The Menace of Debt Deflation
Ten years after the 2008 financial crisis, the world economy has recovered but the world’s balance sheet has not. Gigantic debt bubbles in stocks, bonds, commodities, and real estate could burst as deflation causes debtors’ income to fall.
Throughout history, deflation in the context of high debt—around 300 percent of world GDP as of 2017—has always been a recipe for disaster, especially during the series of depressions that rocked the world economy during the last third of the 19th century and during the two major depressions of the 1920s.
First, we must understand deflation. Most economists consider only average inflation according to some measure such as the consumer price index. Averages are less important than extremes. An average of stable prices might conceal that some prices are rising fast and others are falling fast.
Furthermore, most measures of inflation or deflation used by economists ignore asset prices—the “Wall Street” economy as opposed to the “Main Street” economy. Thus, the dull gray averages economists obsess about often hide more than they reveal.
Oil Is Just an Example
It is even more important to consider price changes from the standpoint of the rich and powerful, including debtors and creditors, bears and bulls. For example, when oil prices were $100 a barrel, many oil interests around the world borrowed against their valuable oil properties, either to expand oil production, fund the spending plans of oil-rich states, bid up the prices of choice real estate, or indulge in lavish consumption.
If all spending was made from current revenue, the problem would be less catastrophic, but those owning valuable assets are often tempted to borrow against them for increased consumption, productive investment, or speculation.
However, when the oil price deflates to less than a third of the previous level—as it did from 2014 to 2016—debts incurred when oil was yielding triple the income now become hard to repay. To avoid bankruptcy, oil interests might panic-sell other assets, say stocks or real estate, to cover the debts no longer serviceable from oil revenues alone.
If enough unrelated assets are dumped, this leads to a contagion effect, dragging down other asset prices along with the fall of oil. Prices of luxury products may also tumble or sales fall dramatically.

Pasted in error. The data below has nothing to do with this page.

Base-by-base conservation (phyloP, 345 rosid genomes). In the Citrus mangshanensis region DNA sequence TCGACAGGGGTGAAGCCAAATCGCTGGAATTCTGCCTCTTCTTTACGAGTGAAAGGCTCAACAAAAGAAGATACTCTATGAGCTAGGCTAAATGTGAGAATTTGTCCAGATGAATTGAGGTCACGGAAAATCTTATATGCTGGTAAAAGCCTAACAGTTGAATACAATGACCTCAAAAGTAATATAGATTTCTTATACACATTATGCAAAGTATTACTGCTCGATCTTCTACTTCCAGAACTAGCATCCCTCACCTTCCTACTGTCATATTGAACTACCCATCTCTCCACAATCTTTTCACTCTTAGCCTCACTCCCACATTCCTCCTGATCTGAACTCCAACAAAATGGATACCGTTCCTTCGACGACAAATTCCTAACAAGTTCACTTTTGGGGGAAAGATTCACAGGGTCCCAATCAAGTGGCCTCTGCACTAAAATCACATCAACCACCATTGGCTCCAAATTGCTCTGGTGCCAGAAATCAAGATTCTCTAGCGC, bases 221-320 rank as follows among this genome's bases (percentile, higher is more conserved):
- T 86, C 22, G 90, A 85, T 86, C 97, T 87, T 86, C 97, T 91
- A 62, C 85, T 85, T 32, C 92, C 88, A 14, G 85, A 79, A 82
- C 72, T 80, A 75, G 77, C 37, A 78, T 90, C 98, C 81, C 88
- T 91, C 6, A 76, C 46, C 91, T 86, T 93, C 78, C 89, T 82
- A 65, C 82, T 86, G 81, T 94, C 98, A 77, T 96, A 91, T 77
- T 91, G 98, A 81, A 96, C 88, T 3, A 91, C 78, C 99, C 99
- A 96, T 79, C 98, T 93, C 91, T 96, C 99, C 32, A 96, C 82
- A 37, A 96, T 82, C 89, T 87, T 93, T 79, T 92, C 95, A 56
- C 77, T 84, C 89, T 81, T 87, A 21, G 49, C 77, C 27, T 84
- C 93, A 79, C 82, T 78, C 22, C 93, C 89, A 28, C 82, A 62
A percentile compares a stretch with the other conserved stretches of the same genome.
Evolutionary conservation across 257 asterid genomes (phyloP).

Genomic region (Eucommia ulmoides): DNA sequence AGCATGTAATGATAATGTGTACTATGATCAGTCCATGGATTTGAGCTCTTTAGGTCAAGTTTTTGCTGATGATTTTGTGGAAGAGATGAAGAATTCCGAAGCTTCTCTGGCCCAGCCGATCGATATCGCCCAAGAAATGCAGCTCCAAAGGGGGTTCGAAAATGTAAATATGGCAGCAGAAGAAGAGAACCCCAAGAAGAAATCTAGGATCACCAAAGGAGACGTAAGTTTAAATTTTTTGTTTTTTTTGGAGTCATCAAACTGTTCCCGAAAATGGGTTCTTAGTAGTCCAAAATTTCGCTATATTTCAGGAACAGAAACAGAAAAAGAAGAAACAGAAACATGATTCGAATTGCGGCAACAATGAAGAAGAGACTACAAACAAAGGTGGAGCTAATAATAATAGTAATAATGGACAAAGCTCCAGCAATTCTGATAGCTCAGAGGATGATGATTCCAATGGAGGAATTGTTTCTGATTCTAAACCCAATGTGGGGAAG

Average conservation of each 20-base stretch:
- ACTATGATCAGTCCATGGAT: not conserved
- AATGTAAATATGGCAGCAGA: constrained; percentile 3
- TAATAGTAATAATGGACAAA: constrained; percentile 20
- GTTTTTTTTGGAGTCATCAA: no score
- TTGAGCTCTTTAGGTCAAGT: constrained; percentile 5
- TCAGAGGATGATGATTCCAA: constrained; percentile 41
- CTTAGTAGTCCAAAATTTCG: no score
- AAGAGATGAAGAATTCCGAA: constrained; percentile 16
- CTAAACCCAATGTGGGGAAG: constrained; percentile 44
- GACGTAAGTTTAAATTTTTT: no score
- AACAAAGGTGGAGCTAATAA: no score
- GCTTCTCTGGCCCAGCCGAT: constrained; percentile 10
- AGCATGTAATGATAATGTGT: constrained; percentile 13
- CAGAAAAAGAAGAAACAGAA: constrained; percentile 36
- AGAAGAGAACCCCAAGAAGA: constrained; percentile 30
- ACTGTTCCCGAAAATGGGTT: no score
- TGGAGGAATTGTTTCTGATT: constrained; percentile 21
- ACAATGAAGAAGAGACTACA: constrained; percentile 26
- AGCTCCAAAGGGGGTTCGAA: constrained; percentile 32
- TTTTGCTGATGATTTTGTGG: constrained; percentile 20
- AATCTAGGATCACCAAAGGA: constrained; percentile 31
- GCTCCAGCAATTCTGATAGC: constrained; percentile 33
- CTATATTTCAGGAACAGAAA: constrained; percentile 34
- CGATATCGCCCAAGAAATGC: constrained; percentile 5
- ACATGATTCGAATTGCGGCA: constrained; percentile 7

But oil is not the only example. Most commodities have experienced similar trends, from agricultural products to a wide range of minerals, including such common products as wheat, copper, coal, and iron ore.
Real Estate Thrives on Debt
Another large component in this global debt deflation scenario is real estate. Wherever prices soften (and this is an uneven process), those who have borrowed to buy high-priced real estate often find themselves in a bind when prices fall. Even by selling the real estate, they might no longer get enough cash to cover the loan used to buy it. We just have to look back to 2008 for a reminder.
Bankruptcy, or a scramble to sell other assets to cover losses on leveraged real estate investments, results. This is a big problem in China, including Hong Kong, and other parts of Asia where prices have recovered but households have joined corporations in the borrowing binge.
Add to this that stock markets throughout much of the world have tumbled since the new year. Some speculators borrow money to buy stocks “on margin,” or the equivalent, using derivatives to leverage stock positions. Those investors may find themselves “underwater” and forced to dump assets to cover stock losses, or even worse, going bankrupt.
Additionally, bond prices have been booming since the early 1980s, the longest and strongest bull market in bonds in world history. Bond prices have reached record highs (which equals low or even negative yields), often now only sustained by heavy public or policy buying from the central banks.
The Biggest Bubble
When bond prices begin to tumble from these historic peaks, this adds deflation to another huge asset class. This is when a debt bubble actually bursts, as happened dramatically in Greece a few years back. If bond prices begin to crash, many investors who have leveraged positions in bonds (including using derivatives) will also join the rush of desperate bulls suddenly realizing the vulnerability of their leveraged positions.
The combination of debt and price deflation is dangerous—not on average, perhaps, but in specific asset categories where debt leverage is common and sometimes extreme.
There are no quick solutions to this problem. Monetary policy has clearly turned against the leveraged speculator as the Federal Reserve continues in its tightening cycle.
Before 2015 and even now in some parts of the world, central banks try to temporarily fight general deflation with so-called “quantitative easing,” or the loose provision of money and credit. But the effect of such profligacy is everywhere uneven, often only temporarily boosting prices of certain asset classes to artificially high and unsustainable levels.
This only exacerbates the problem because speculators incur new debts to leverage purchases of whatever asset is ballooning, while many other prices languish in deflationary doldrums.
Historically, periods of high debt have been solved either by a large crash and massive bankruptcies, or debt forgiveness. We will soon find out which solution it is going to be this time around.
James H. Nolt is a senior fellow at the World Policy Institute and author of “International Political Economy.” This article was originally published by the World Policy Institute.
Views expressed in this article are the opinions of the author and do not necessarily reflect the views of The Epoch Times.